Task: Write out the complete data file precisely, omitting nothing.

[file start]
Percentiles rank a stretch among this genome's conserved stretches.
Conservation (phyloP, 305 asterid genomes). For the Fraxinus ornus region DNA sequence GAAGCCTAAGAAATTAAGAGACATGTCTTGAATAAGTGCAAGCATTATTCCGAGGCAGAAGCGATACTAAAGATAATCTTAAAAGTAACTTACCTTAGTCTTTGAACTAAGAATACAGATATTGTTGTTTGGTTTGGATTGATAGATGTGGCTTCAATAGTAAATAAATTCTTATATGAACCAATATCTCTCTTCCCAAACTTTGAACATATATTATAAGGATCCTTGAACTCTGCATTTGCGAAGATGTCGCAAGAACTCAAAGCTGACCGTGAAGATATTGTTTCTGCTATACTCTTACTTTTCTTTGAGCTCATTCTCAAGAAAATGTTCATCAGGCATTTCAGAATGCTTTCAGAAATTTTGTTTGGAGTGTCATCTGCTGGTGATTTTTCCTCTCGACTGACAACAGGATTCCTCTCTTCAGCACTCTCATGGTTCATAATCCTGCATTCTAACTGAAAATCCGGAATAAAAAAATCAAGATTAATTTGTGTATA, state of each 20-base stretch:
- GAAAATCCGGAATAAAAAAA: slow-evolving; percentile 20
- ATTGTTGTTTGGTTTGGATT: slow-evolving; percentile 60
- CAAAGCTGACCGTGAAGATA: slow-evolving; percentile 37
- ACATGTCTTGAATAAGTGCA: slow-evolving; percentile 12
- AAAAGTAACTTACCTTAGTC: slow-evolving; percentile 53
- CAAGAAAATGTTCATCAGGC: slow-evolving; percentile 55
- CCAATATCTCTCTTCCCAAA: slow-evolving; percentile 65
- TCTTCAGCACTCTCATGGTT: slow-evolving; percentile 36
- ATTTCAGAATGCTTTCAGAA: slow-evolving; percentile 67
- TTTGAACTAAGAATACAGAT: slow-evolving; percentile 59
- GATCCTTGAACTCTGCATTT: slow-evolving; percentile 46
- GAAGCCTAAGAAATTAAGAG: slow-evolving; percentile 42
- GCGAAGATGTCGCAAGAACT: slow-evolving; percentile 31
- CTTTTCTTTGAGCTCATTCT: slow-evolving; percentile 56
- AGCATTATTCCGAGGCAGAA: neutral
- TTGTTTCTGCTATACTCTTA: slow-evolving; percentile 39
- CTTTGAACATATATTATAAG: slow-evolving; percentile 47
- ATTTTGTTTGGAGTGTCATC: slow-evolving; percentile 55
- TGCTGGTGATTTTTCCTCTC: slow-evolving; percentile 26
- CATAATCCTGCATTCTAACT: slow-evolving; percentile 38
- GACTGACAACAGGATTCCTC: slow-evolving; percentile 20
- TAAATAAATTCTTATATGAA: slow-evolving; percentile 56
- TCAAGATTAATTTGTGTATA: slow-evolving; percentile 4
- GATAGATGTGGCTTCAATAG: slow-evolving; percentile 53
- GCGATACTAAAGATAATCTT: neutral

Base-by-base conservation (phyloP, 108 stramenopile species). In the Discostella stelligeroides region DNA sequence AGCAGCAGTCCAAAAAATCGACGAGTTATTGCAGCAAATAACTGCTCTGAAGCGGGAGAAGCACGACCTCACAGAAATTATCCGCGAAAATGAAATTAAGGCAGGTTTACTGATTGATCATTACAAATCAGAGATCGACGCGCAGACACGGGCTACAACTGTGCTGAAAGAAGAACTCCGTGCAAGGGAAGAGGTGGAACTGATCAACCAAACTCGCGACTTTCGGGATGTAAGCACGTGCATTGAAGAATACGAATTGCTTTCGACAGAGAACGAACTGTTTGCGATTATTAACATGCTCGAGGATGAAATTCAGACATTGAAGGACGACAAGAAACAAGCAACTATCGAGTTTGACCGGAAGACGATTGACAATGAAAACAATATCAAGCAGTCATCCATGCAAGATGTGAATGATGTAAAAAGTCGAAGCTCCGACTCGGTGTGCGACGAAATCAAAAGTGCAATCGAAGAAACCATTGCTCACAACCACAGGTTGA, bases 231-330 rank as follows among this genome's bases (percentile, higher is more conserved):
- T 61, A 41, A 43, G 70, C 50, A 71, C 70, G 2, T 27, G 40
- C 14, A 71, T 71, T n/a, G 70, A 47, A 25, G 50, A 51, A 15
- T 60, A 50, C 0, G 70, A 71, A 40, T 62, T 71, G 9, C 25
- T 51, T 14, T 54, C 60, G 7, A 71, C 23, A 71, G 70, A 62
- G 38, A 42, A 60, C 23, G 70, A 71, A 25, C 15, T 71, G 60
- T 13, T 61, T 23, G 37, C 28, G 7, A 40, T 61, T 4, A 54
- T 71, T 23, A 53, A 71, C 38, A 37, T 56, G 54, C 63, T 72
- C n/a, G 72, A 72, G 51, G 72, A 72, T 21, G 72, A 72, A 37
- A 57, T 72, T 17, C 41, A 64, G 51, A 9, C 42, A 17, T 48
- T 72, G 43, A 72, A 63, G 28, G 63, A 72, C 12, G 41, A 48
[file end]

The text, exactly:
Percentiles rank a stretch among this genome's conserved stretches.
Conservation (phyloP, 305 asterid genomes). For the Fraxinus ornus region DNA sequence GAAGCCTAAGAAATTAAGAGACATGTCTTGAATAAGTGCAAGCATTATTCCGAGGCAGAAGCGATACTAAAGATAATCTTAAAAGTAACTTACCTTAGTCTTTGAACTAAGAATACAGATATTGTTGTTTGGTTTGGATTGATAGATGTGGCTTCAATAGTAAATAAATTCTTATATGAACCAATATCTCTCTTCCCAAACTTTGAACATATATTATAAGGATCCTTGAACTCTGCATTTGCGAAGATGTCGCAAGAACTCAAAGCTGACCGTGAAGATATTGTTTCTGCTATACTCTTACTTTTCTTTGAGCTCATTCTCAAGAAAATGTTCATCAGGCATTTCAGAATGCTTTCAGAAATTTTGTTTGGAGTGTCATCTGCTGGTGATTTTTCCTCTCGACTGACAACAGGATTCCTCTCTTCAGCACTCTCATGGTTCATAATCCTGCATTCTAACTGAAAATCCGGAATAAAAAAATCAAGATTAATTTGTGTATA, state of each 20-base stretch:
- GAAAATCCGGAATAAAAAAA: slow-evolving; percentile 20
- ATTGTTGTTTGGTTTGGATT: slow-evolving; percentile 60
- CAAAGCTGACCGTGAAGATA: slow-evolving; percentile 37
- ACATGTCTTGAATAAGTGCA: slow-evolving; percentile 12
- AAAAGTAACTTACCTTAGTC: slow-evolving; percentile 53
- CAAGAAAATGTTCATCAGGC: slow-evolving; percentile 55
- CCAATATCTCTCTTCCCAAA: slow-evolving; percentile 65
- TCTTCAGCACTCTCATGGTT: slow-evolving; percentile 36
- ATTTCAGAATGCTTTCAGAA: slow-evolving; percentile 67
- TTTGAACTAAGAATACAGAT: slow-evolving; percentile 59
- GATCCTTGAACTCTGCATTT: slow-evolving; percentile 46
- GAAGCCTAAGAAATTAAGAG: slow-evolving; percentile 42
- GCGAAGATGTCGCAAGAACT: slow-evolving; percentile 31
- CTTTTCTTTGAGCTCATTCT: slow-evolving; percentile 56
- AGCATTATTCCGAGGCAGAA: neutral
- TTGTTTCTGCTATACTCTTA: slow-evolving; percentile 39
- CTTTGAACATATATTATAAG: slow-evolving; percentile 47
- ATTTTGTTTGGAGTGTCATC: slow-evolving; percentile 55
- TGCTGGTGATTTTTCCTCTC: slow-evolving; percentile 26
- CATAATCCTGCATTCTAACT: slow-evolving; percentile 38
- GACTGACAACAGGATTCCTC: slow-evolving; percentile 20
- TAAATAAATTCTTATATGAA: slow-evolving; percentile 56
- TCAAGATTAATTTGTGTATA: slow-evolving; percentile 4
- GATAGATGTGGCTTCAATAG: slow-evolving; percentile 53
- GCGATACTAAAGATAATCTT: neutral

Base-by-base conservation (phyloP, 108 stramenopile species). In the Discostella stelligeroides region DNA sequence AGCAGCAGTCCAAAAAATCGACGAGTTATTGCAGCAAATAACTGCTCTGAAGCGGGAGAAGCACGACCTCACAGAAATTATCCGCGAAAATGAAATTAAGGCAGGTTTACTGATTGATCATTACAAATCAGAGATCGACGCGCAGACACGGGCTACAACTGTGCTGAAAGAAGAACTCCGTGCAAGGGAAGAGGTGGAACTGATCAACCAAACTCGCGACTTTCGGGATGTAAGCACGTGCATTGAAGAATACGAATTGCTTTCGACAGAGAACGAACTGTTTGCGATTATTAACATGCTCGAGGATGAAATTCAGACATTGAAGGACGACAAGAAACAAGCAACTATCGAGTTTGACCGGAAGACGATTGACAATGAAAACAATATCAAGCAGTCATCCATGCAAGATGTGAATGATGTAAAAAGTCGAAGCTCCGACTCGGTGTGCGACGAAATCAAAAGTGCAATCGAAGAAACCATTGCTCACAACCACAGGTTGA, bases 231-330 rank as follows among this genome's bases (percentile, higher is more conserved):
- T 61, A 41, A 43, G 70, C 50, A 71, C 70, G 2, T 27, G 40
- C 14, A 71, T 71, T n/a, G 70, A 47, A 25, G 50, A 51, A 15
- T 60, A 50, C 0, G 70, A 71, A 40, T 62, T 71, G 9, C 25
- T 51, T 14, T 54, C 60, G 7, A 71, C 23, A 71, G 70, A 62
- G 38, A 42, A 60, C 23, G 70, A 71, A 25, C 15, T 71, G 60
- T 13, T 61, T 23, G 37, C 28, G 7, A 40, T 61, T 4, A 54
- T 71, T 23, A 53, A 71, C 38, A 37, T 56, G 54, C 63, T 72
- C n/a, G 72, A 72, G 51, G 72, A 72, T 21, G 72, A 72, A 37
- A 57, T 72, T 17, C 41, A 64, G 51, A 9, C 42, A 17, T 48
- T 72, G 43, A 72, A 63, G 28, G 63, A 72, C 12, G 41, A 48